Legislature(2003 - 2004)
02/25/2004 01:45 PM FIN
* first hearing in first committee of referral
= bill was previously heard/scheduled
= bill was previously heard/scheduled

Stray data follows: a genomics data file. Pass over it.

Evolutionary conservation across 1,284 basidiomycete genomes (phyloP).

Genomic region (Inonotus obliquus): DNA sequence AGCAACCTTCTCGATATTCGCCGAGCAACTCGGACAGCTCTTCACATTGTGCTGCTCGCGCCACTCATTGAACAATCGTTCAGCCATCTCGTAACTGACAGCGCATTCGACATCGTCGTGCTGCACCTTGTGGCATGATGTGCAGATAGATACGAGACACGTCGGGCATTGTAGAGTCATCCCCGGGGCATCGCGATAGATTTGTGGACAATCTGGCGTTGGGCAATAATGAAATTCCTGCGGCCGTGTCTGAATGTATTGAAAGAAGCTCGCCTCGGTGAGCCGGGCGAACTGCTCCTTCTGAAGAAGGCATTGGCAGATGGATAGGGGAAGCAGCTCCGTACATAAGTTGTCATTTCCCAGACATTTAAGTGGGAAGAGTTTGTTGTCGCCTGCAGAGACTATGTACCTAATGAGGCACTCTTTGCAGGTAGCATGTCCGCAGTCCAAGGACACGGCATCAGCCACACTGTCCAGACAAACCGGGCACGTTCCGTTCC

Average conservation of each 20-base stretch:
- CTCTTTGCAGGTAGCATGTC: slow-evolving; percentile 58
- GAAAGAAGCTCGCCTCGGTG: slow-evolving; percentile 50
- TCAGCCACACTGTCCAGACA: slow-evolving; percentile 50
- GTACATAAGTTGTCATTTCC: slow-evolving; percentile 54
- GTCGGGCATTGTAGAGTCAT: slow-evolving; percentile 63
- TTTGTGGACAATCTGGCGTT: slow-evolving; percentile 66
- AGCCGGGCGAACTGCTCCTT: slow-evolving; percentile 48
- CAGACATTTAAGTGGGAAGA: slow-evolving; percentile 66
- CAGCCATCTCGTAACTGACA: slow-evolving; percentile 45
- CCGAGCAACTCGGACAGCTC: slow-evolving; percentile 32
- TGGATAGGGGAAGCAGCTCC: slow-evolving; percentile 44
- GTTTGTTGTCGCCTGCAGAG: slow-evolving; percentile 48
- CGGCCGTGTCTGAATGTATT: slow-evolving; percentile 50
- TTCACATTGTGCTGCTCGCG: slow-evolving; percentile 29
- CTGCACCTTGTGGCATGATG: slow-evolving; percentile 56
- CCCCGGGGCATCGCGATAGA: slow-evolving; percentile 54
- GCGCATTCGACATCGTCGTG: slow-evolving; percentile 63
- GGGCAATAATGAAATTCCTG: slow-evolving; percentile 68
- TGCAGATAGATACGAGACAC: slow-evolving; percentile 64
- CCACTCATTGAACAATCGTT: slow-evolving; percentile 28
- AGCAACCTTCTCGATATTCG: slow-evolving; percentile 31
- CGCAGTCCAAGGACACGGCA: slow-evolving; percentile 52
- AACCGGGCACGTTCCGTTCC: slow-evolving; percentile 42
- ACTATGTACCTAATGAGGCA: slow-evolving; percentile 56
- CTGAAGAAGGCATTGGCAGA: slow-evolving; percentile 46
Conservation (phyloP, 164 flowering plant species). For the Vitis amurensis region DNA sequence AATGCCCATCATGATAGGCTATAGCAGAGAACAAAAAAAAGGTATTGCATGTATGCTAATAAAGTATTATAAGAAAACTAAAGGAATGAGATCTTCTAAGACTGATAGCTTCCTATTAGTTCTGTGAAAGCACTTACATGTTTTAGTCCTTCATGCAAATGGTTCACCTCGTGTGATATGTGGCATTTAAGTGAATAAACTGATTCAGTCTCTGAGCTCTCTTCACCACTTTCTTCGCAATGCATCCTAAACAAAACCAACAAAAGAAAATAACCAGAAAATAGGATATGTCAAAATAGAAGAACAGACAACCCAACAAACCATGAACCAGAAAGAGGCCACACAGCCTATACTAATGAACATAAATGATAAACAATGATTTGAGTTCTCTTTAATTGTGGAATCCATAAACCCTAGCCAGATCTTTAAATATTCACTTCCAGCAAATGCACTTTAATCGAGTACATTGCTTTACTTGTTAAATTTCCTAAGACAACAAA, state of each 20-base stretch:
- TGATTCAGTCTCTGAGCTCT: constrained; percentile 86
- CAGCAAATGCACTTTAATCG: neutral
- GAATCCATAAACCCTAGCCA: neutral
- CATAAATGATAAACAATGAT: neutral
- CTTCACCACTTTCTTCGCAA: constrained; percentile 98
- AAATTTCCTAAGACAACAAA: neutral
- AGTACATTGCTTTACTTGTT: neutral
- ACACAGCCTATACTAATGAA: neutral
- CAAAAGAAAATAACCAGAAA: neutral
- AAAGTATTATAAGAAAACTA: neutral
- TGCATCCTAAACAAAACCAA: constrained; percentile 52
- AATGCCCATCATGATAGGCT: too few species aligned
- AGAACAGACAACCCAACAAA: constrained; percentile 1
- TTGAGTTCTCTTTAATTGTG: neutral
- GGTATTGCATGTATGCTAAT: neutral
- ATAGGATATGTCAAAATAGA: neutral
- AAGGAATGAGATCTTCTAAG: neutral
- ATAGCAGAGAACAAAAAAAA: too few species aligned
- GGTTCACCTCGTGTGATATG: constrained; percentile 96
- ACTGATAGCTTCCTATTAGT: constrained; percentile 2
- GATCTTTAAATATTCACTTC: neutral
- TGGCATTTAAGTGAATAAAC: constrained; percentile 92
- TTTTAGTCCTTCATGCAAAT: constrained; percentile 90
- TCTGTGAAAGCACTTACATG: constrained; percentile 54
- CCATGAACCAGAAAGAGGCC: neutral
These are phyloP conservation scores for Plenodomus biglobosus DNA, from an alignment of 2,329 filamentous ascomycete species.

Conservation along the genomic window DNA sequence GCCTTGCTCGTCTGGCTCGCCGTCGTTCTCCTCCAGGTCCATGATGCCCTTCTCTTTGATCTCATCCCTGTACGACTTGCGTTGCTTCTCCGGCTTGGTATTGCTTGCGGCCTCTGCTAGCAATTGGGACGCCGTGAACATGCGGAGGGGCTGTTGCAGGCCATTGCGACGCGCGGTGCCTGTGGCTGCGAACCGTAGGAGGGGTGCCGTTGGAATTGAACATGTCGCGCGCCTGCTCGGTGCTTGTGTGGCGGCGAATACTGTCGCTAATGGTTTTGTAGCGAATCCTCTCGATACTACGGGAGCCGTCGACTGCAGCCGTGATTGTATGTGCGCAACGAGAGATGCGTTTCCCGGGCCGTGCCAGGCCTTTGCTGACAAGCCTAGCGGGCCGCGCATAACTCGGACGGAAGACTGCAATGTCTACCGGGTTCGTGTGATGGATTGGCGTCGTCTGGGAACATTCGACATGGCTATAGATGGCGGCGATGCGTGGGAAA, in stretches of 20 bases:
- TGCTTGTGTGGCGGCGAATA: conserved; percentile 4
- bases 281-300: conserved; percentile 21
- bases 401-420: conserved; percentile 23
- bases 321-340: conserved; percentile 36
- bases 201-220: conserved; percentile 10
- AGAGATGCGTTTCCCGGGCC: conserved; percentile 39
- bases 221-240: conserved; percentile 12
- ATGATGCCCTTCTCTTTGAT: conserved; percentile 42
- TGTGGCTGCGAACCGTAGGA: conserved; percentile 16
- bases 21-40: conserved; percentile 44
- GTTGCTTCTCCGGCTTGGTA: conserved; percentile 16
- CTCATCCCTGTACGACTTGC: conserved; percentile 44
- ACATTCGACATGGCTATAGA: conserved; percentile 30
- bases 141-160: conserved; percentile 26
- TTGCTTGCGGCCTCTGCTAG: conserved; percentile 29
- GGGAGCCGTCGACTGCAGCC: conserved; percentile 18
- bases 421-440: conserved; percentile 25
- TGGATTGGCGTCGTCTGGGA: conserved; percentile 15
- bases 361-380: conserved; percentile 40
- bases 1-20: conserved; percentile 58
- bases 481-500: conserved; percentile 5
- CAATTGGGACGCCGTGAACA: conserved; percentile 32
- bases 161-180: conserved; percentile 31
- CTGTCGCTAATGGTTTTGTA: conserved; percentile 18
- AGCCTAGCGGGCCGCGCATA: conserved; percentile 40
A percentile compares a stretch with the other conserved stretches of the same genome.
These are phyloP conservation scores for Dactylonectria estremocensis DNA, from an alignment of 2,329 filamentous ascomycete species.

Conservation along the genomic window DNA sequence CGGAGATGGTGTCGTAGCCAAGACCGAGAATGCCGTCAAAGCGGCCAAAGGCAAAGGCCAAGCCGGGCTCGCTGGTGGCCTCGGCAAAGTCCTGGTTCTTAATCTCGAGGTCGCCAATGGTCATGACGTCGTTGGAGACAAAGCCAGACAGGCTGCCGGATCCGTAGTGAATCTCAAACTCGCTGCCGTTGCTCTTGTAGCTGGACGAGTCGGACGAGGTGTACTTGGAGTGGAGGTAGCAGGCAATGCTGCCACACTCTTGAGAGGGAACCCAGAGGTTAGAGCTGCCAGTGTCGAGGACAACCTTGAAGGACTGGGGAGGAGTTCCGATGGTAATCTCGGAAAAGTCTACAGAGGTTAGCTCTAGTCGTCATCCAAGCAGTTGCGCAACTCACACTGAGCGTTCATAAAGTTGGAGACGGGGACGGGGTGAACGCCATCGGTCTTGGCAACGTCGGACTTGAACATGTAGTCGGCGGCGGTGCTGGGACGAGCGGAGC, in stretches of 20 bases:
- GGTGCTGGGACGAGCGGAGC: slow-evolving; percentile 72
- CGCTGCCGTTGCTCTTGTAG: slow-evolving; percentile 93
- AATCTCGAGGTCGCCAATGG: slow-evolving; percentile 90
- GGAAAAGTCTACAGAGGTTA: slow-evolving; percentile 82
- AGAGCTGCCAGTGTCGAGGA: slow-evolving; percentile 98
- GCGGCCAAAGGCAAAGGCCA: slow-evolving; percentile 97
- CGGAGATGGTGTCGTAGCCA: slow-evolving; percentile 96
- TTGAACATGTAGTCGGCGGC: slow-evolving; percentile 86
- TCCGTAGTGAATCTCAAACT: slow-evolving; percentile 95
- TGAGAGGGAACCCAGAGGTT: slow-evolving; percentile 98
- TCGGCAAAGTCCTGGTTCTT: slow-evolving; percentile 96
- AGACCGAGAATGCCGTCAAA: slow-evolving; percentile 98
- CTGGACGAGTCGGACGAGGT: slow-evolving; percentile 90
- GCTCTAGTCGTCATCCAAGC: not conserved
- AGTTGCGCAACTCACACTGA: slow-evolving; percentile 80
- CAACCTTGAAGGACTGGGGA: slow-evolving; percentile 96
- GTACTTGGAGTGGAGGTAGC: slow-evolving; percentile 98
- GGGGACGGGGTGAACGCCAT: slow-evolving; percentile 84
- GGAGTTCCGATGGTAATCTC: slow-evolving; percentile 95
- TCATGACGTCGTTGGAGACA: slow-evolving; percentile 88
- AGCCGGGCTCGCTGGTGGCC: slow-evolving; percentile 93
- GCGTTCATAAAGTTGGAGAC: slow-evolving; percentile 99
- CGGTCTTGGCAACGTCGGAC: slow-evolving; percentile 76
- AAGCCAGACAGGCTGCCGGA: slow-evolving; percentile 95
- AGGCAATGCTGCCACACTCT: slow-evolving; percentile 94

HOUSE FINANCE COMMITTEE February 25, 2004 1:45 P.M. TAPE HFC 04 - 30, Side A TAPE HFC 04 - 30, Side B CALL TO ORDER Co-Chair Williams called the House Finance Committee meeting to order at 1:45 P.M. MEMBERS PRESENT Representative John Harris, Co-Chair Representative Bill Williams, Co-Chair Representative Kevin Meyer, Vice-Chair Representative Eric Croft Representative Hugh Fate Representative Richard Foster Representative Mike Hawker Representative Reggie Joule Representative Carl Moses Representative Bill Stoltze MEMBERS ABSENT Representative Mike Chenault ALSO PRESENT Representative Pete Kott, Speaker of the House; Representative Harry Crawford; Sue Stancliff, Staff to Representative Pete Kott; Tom Wright, Staff to Representative Bill Williams; Michael Barnhill, Assistant Attorney General, Commercial/Fair Business Section, Department of Law; Darwin Biwer, Cabaret Hotel and Restaurant Retailers; Mike Barnhill, Assistant Attorney General, Commercial/Fair Business Section, Department of Law. PRESENT VIA TELECONFERENCE Greg Peterson, Allied Charities, Ketchikan; Larry Meyers, Deputy Director, Tax Division, Department of Revenue; Dave Lambert, Fairbanks; Greg Petersen, Allied Charities; Dale Fox, Executive Director, Cabaret Hotel and Restaurant Retailers (CHARR); Gary Superman, (CHARR), Nikiski; Ed Moeglein, Alaska Nonprofit Charitable Organization (ANCO), Soldotna; George Wright, Volunteer ANB on Legislative Committee. SUMMARY HJR 20 Proposing amendments to the Constitution of the State of Alaska repealing the prohibition on dedicated funds. CS HJR 20(JUD) was REPORTED out of Committee with one fiscal note and individual recommendations. HB 503 An Act relating to the tobacco product Master Settlement Agreement; and providing for an effective date. HB 503 was REPORTED out of Committee with a "do pass" recommendation and with a zero fiscal note. HB 509 An Act relating to establishing the Alaska Gaming Commission. HB 509 was heard and HELD in Committee for further consideration. HB 375 An Act making appropriations for the operating and loan program expenses of state government, for certain programs, and to capitalize funds; making appropriations under art. IX, sec. 17(c), Constitution of the State of Alaska; and providing for an effective date. HB 375 was heard and HELD in Committee for further consideration. HB 377 An Act making appropriations for the operating and capital expenses of the state's integrated comprehensive mental health program; and providing for an effective date. HB 377 was heard and HELD in Committee for further consideration. HOUSE JOINT RESOLUTION NO. 20 Proposing amendments to the Constitution of the State of Alaska repealing the prohibition on dedicated funds. Co-Chair Harris MOVED to report CS HJR 20(JUD) out of Committee with the accompanying fiscal note and with individual recommendations. Representative Fate OBJECTED to state that there were questions raised that had not been answered in the committee. He expected that his questions would be answered during the House floor debate, but said he would have preferred the committee forum for further discussion of the measure. Representative Fate WITHDREW his OBJECTION. There being NO OBJECTION, CS HJR 20(JUD) was REPORTED out of Committee with the accompanying fiscal note and with individual recommendations. HOUSE BILL NO. 509 An Act relating to establishing the Alaska Gaming Commission. Co-Chair Harris MOVED to ADOPT the Work Draft for HB 509, 23-LS1768\S. SUE STANCLIFF, STAFF TO REPRESENTATIVE PETE KOTT, explained that HB 509 establishes the Alaska Gaming Commission. It is intended to establish regulatory oversight of all forms of gaming in Alaska, including current forms and future forms that may be authorized by the legislature under AS 05.15. Gaming currently includes bingo, lotteries, raffles, pull- tabs, pull-tab gaming, and fishing derbies. The oversight presently rests in the Tax Division of the Department of Revenue. The bill includes protections for legalized gaming. Ms. Stancliff discussed the bill's provisions relating to the commission. She explained that the commission may not administer charitable gaming or any other gaming unless the activity is authorized and enacted into law by the legislature. Ms. Stancliff explained the changes in the work draft Version S from the Labor & Commerce Committee Substitute. Version S removes the requirement that two members of the commission are involved in charitable gaming and hold permits under AS 05.15. The Labor & Commerce CS changed the structure of the commission by reducing the number from 4 to 3 of the 7 members with the same political affiliation, nonaffiliation, or party. Version S removed "nonaffiliation" [page 2, line 12]. Version S retains the appointment of one member from each of the four judicial districts. One member must have law enforcement experience and one must be a certified public accountant in Version S. Co-Chair Harris asked for clarification of the membership requirement. Ms. Stancliff was not able to answer how "experience in law enforcement," was interpreted by the drafter. In response to a question by Co-Chair Harris, Ms. Stancliff explained the membership could include, for example, one member who is nonpartisan, undeclared, Libertarian or Republican Moderate. Ms. Stancliff stated that the staggering of terms isn't defined in the bill because it is defined in AS 39.05.055, Subsection 5. Ms. Stancliff continued discussing changes in Version S. On page 4, lines 16-17, the language emphasizes that any new gaming must be authorized by the legislature. Ms. Stancliff noted a change to the original bill prior to its hearing in House Labor & Commerce. Language on Page 7, line 4 was removed that stated an officer or employee of the Office of the Governor could not purchase a gaming product, receive a gaming prize or participate in a gaming activity. Ms. Stancliff referred to Amendment 1, which reads: Page 4, line 31: Delete "and other employees of the commission are" Insert "is" Page 8, line 25,through page 9, line 4: Delete all material and insert: "*Sec. 7. AS 39.25.110 is amended by adding a new paragraph to read: (40) the executive director of the Alaska Gaming Commission." Ms. Stancliff explained that the first change would move the charitable gaming administrative employees in the Department of Revenue over to the Commission. The seven positions are state employees without exempt status. The sponsor was asked to remove the language from statute and retain the status of those employees, making only the director's an exempt position. She cited a number of commissions with exempt employees. Co-Chair Harris MOVED to ADOPT Amendment 1. Representative Croft OBJECTED for purposes of discussion, asking for clarification of the first change on page 4, line 31. Ms. Stancliff explained it's a technical change. Representative Croft WITHDREW his OBJECTION. There being NO OBJECTION, Amendment 1 was adopted. In response to a question by Representative Meyer, Ms. Stancliff explained that the correct fiscal note version is a net zero. The first fiscal note was indeterminate, but the fiscal note dated 2/24/04 more accurately reflects the costs. The commissioners are not paid but their travel and per diem expenses are estimated, as well as expenses related to the director, at $616 thousand under Personal Services. Vice-Chair Meyer questioned the creation of a new commission. Ms. Stancliff explained that charitable gaming has grown since 1996 when the division was transferred to the Department of Revenue. This legislation looks ahead at needed regulation of expanded gaming activities. Vice-Chair Meyer asked about current gaming. Ms. Stancliff noted that 23 pieces of legislation affecting charitable gaming have passed since the Eighteenth Legislature. In response to a question by Vice-Chair Meyer, Ms. Stancliff affirmed that DOR would move to the new commission, with zero cost. Vice-Chair Meyer asked the pay range of the executive director. Ms. Stancliff could not answer specifically, but indicated that it would be in line with salaries of other commission directors. In response to a question by Representative Stoltze Ms. Stancliff advised that generating revenues is not a major responsibility of the commission, but it would analyze gaming in other states and make recommendations relating to new revenue sources. Representative Stoltze asked the parameters of multi-state gaming on page 4, line 12 of the bill. Ms. Stancliff stated that multi-state gaming would only occur if authorized by the legislature. Representative Stoltze asked if the language under Gaming Activities on page 6 would authorize on-line gaming. Ms. Stancliff answered that it's one of the sections the sponsor changed because the Labor & Commerce version contained ambiguous language. The language, "in the state," made it unclear if gaming could be done on-line. The new language addresses on-line gaming, which is not authorized. In response to a question by Representative Stoltze, Ms. Stancliff affirmed that the new language on page 2, line 3, prohibits persons with a liquor license, including bar- owners, from participating in gaming. Co-Chair Harris asked how many other states have legalized gaming for profit. Ms. Stancliff responded 47, excluding Utah, Hawaii, and Alaska. Co-Chair Harris asked if this legislation is modeled after that of other states. Ms. Stancliff affirmed, the bill is modeled after Idaho and Colorado gaming statutes, which are more in line with Alaska's direction, and these states have rectified their mistakes. Co-Chair Harris asked if the commission would be allowed to impose taxation levels on gaming. Ms. Stancliff replied that the legislature would have to authorize taxation, but the commission may recommend it. Co-Chair Harris questioned if the legislature authorizes full casino gambling, would the commission or the legislature recommend and set taxation levels. Ms. Stancliff replied that this bill would give the commission authority to do what is needed to regulate gaming, but taxation would be addressed separately. Through discussion, Representative Hawker noted that his question about enforcement is answered on page 3, line 25, which states that the authority of the commissioner is to enforce the charitable gaming laws. Representative Fate asked if the "Statement of Odds" on page 7 is "boilerplate" language taken from other statutes. Ms. Stancliff affirmed. She pointed out that nothing is authorized under AS 05.18.350. Co-Chair Harris asked if the fiscal note dated 2/23/04 showing $548 thousand from program receipts is derived from operators of charitable gaming. Ms. Stancliff affirmed, and discussed the shift from the Department of Revenue, commenting that $616 thousand reflects the department's personal services. GREG PETERSON, ALLIED CHARITIES, KETCHIKAN, VIA TELECONFERENCE, expressed that the current laws are working fine and he feels that the intent of this bill is only to introduce video poker machines. DAVE LAMBERT, VIA TELECONFERENCE, FAIRBANKS, expressed concern over the change in commission membership in the work draft, stating that there should be people in the industry involved in the meetings and decision-making process. He discussed multi-state gaming. ED MOEGLEIN, ALASKA NONPROFIT CHARITABLE ORGANIZATION (ANCO), VIA TELECONFERENCE, SOLDOTNA, listed all the groups that his organization represents, and indicated that the ANCO would like to meet with legislative committees to be involved with current and future gaming legislation. GARY SUPERMAN, CABARET HOTEL and RESTAURANT RETAILERS (CHARR), VIA TELECONFERENCE, NIKISKI, expressed support for the legislature's shift to look at gaming in the state. He noted that HB 240 did not move through the process last year. He said that passage of this bill would bring a rational scrutiny of gaming, and would identify a revenue stream if gaming were expanded. TAPE HFC 04 - 30, Side B Mr. Superman continued his testimony. He agreed with a previous testifier that people involved in gaming should be a part of the commission. In response to a question by Representative Stoltze, Mr. Superman clarified that he hopes the legislature is afforded a wider perspective on gaming. DALE FOX, EXECUTIVE DIRECTOR, CHARR, VIA TELECONFERENCE, spoke in support of creating a commission in a legitimate body to establish oversight in the same way that other states have addressed gaming. He expressed that it seems logical to make a cohesive package out of the many bills that address gaming. DARWIN BIWER, CHARR, JUNEAU, expressed that CHARR is totally in favor of HB 509 that would create the commission. He recommended looking first at consolidating pull-tabs, bingo, and raffles, and the $300 million in total reported sales. He noted the current ten bills on gaming. The CHARR regards HB 509 as a housekeeping bill, not a pro-gambling bill. He concluded, "run it like a business" and ensure strict enforcement. In response to a question by Representative Hawker, Mr. Biwer stated that CHARR feels the commission should include members of the industry to deal with the practicalities. REPRESENTATIVE HARRY CRAWFORD asked whether the bill would fix the gaming system or make the shift to new gaming. Mr. Biwar replied that CHARR feels that the gaming industry is not well run. Representative Crawford asked for instances of the state or charities not receiving their share. Mr. Biwar replied that there is no accurate reporting without enforcement. Representative Crawford followed up by asking if those organizations in violation would be issued licenses for electronic video machines. Mr. Biwar pointed out that the commission would make that decision. GEORGE WRIGHT, VOLUNTEER, ALASKA NATIVE BROTHERHOOD (ANB) LEGISLATIVE COMMITTEE, spoke in favor of the commission. He felt that the fiscal note is too low, but he supported the idea of the commission if it has a balanced representation and the legislature makes the decisions on new gaming. SPEAKER KOTT commented that the bill is irrelevant to the expansion of gaming activities. He addressed the issue of taxation. The Commission would make recommendations if there were options available throughout the State. Currently, the Governor has legislation regarding the pull-tabs. Both the voluntary unpaid members on the commission and the provision of the quarterly reports would benefit the state. The accounting of annual revenues currently does not exist. He added that currently there are not many problems in the pull-tab and bingo industries. The legislation is a framework to oversee the industry and to control current and potential activities. The number of members on the commission should be left to the discretion of the committee. Other states do not have industry members. Co-Chair Harris thought it would be a good idea to have at least one or two members with industry experience, and asked if the Speaker had a personal position on that concern. Speaker Kott deferred that consideration to the committee. He agreed that there should be some industry representation but he questioned how the determination would be made. He did not want to see industry dominate the membership. Co-Chair Williams noted that HB 509 would be HELD in committee for further consideration. HOUSE BILL NO. 503 An Act relating to the tobacco product Master Settlement Agreement; and providing for an effective date. CO-CHAIR HARRIS, SPONSOR, briefly introduced HB 503. The bill addresses the Master Settlement Agreement (MSA) with the tobacco industry and would close a current loophole with the non-participating tobacco manufacturers and place money into an escrow account held by the state. TOM WRIGHT, STAFF TO REPRESENTATIVE JOHN HARRIS, explained that the legislation was suggested by the National Association of Attorneys General. The statutory change would ensure that the non-participating manufacturers (NPMs) in the MSA place in escrow approximately 1.5 cents per cigarette sold in the state, rather than an allocable share. Alaska's allocable share nationwide is .34%. Currently, the NPMs are able to take out of escrow any amount that exceeds its allocable share, which in some states may be a significant amount. Mr. Wright commented that the bill sections are confusing. He explained that Section 1 is the "heart" of the bill, and Section 2 and Section 3 contain conditional language in the event that either Section 1 or Section 2 is found to be unconstitutional. Co-Chair Harris asked for an explanation of the Master Settlement Agreement and the loophole. MIKE BARNHILL, ASSISTANT ATTORNEY GENERAL, COMMERCIAL/FAIR BUSINESS SECTION, DEPARTMENT OF LAW, provided background on the Master Settlement Agreement (MSA). In 1997 most of the states sued the four principal tobacco manufacturers and the litigation was settled in 1998 under the MSA. Under the agreement, all manufacturers that have signed onto it pay a certain amount of money on every cigarette sold and the money is distributed on an annual basis to all the states that participated in the MSA. It has generated about $100 million in revenue for the state of Alaska. Mr. Barnhill explained that some manufacturers were not going to participate in the MSA, which created an "unlevel playing field". The participating members raise the price of their cigarettes by the amount they estimate they'll need to contribute to the MSA revenues, while the non- participating members don't raise their price. This undermines the MSA because the non-participating members can capture market share by undercutting. The MSA proposed that all participating states would enact legislation to level the economic playing field and require all non-participating manufacturers to deposit money into an escrow account. The money is calculated on an annual basis, at about 2 cents per cigarette this year. The amount is designed to reflect what the non-participating members would have paid in the MSA. All the manufacturers in the participating states either pay into an escrow account or the MSA revenues that are approximately the same amount of money per cigarette. Mr. Barnhill explained the circumstances in which the non- participating manufacturers (NPMs) can request that money be released from escrow: * If the state sues the NPM, recovers a judgment and that manufacturer is judgment-proof, the money can be claimed from the escrow account; or * If more is paid into a state's escrow account than the NPM would have paid as a participating manufacturer under the MSA; or * If the money has been sitting in the escrow account for twenty-five years. Mr. Barnhill noted the spreadsheet in the packets, "NPM Escrow Release Calculations for hypothetical non participating manufacturer Cheap Smokes, Inc." (copy on file.) The spreadsheet indicates that under current law, the market advantage has shifted to the non-participating manufacturer who pays less than a penny per cigarette. This is the loophole that HB 503 is trying to solve. Representative Croft thought that the amount would keep sliding. There would be more sales by NPMs and a big Alaska market share that would grow. Mr. Barnhill acknowledged that was correct. He stated that the good news for Alaska is that the State ranks last in the country in terms of the size of the NPM market. Alaskans smoke brand cigarettes. Mr. Barnhill noted that specialty non-participating manufacturers cater to price because a percentage of the market buys the lowest cost cigarettes that are available. In response to a question by Representative Croft, Mr. Barnhill advised that taxing has no constitutional problems. There have been proposals for a tax credit scheme; however, the department tends to follow the National Association of Attorneys General on these proposals, and strives for uniformity with other states. Representative Croft thought that the simplest solution would involve raising the price to ten cents per cigarette, giving everyone a credit for MSA participation, and leveling the price. Mr. Barnhill acknowledged that there have been similar proposals and stated that he did not know the specific problems. Representative Croft noted that he was attempting to understand the details of the bill. In response to a comment by Co-Chair Harris, Mr. Barnhill stated that there is no direct financial impact to the state as a result of the legislation. However, an indirect financial impact resulted from implementation of the MSA that raised cigarette prices and provided the NPM market advantage. He added that it will have an indirect effect on the state revenues when the market share of NPMs increases on an aggregate basis. In response to a question by Co-Chair Harris, Mr. Barnhill affirmed that the NPMs and the MSA participants pay the same tax to the state of Alaska. Co-Chair Harris asked about taxing the non-participating members more than the participants. Mr. Barnhill thought it might cause equal protection problems. He offered to follow up regarding the query. Representative Croft noted his support for the bill. Representative Croft referred to Mr. Barnhill's spreadsheet and the hypothetical escrow of $20 thousand, asking how the state could continue to escrow that amount when the MSA would bring about $6800. Mr. Barnhill explained that the amount is placed into escrow for 25 years unless a lawsuit or judgment is filed, or the manufacturer is eligible for a release. There are a variety of adjustments under the MSA that can be implemented against a state. Alaska is obligated to diligently enforce state law relating to NPMs and the department has filed several lawsuits to force noncompliant NPMs to deposit money into escrow. Mr. Barnhill commented that there is not an economic incentive for the State of Alaska to file suit against a NPM. The total escrow account is less than $100 thousand dollars spread between 30 manufacturers. The NPM market is small so the corresponding escrow deposit requirement is small. The state has only sued the big manufacturers as the principal cause of alleged harm. Representative Croft questioned the legality of holding $20 thousand in escrow when the NPM only owes the state $6800. Mr. Barnhill advised that the state does not keep the money; rather, the NPM opens an escrow account in their own name and makes deposits. Commonly an NPM with nationwide sales deposits money into segregated sub-accounts for each of the states. Alaska is a potential beneficiary of that money. In response to a question by Representative Croft, Mr. Barnhill explained the three options of the contingency language: * Section 1 would require the NPM to pay the MSA amount into escrow with no release, putting it on equal par with the participating member. In Mr. Barnhill's opinion, the legal drafters have been very cautious in the event the states are sued and that provision is found to be unconstitutional. * Section two eliminates any ability of the NPMs to request a release from escrow. The escrow amount is only released after 25 years or to pay the state's lawsuit or judgment. * Section three reverts back to current law if Sections 1 and 2 are found to be unconstitutional. Mr. Barnhill reiterated that it is cautious drafting. Mr. Barnhill explained for Representative Croft how the NPM sliding scale has the ultimate effect of undermining the MSA. Representative Hawker asked if this legislation ties into the MSA issues of last session. Mr. Barnhill replied that complementary legislation was designed to heighten enforcement of Alaska's NPM statute. To prevent non- compliance, a law was passed requiring all sellers of cigarettes in the state to register with the Department of Revenue. Co-Chair Harris asked if the tobacco tax could be added to this bill. Mr. Wright advised that the title would need to be expanded. Representative Foster MOVED to report HB 503 out of Committee with individual recommendations and a zero fiscal note. There being NO OBJECTION, it was so ordered. HOUSE BILL NO. 375 An Act making appropriations for the operating and loan program expenses of state government, for certain programs, and to capitalize funds; making appropriations under art. IX, sec. 17(c), Constitution of the State of Alaska; and providing for an effective date." Representative Foster MOVED to ADOPT HB 375 with the accompanying subcommittee reports. There being NO OBJECTION, it was so ordered. HOUSE BILL NO. 377 An Act making appropriations for the operating and capital expenses of the state's integrated comprehensive mental health program; and providing for an effective date. Representative Foster MOVED to ADOPT HB 377 with the accompanying subcommittee reports. There being no objection, it was so ordered. ADJOURNMENT The meeting was adjourned at 3:22 P.M.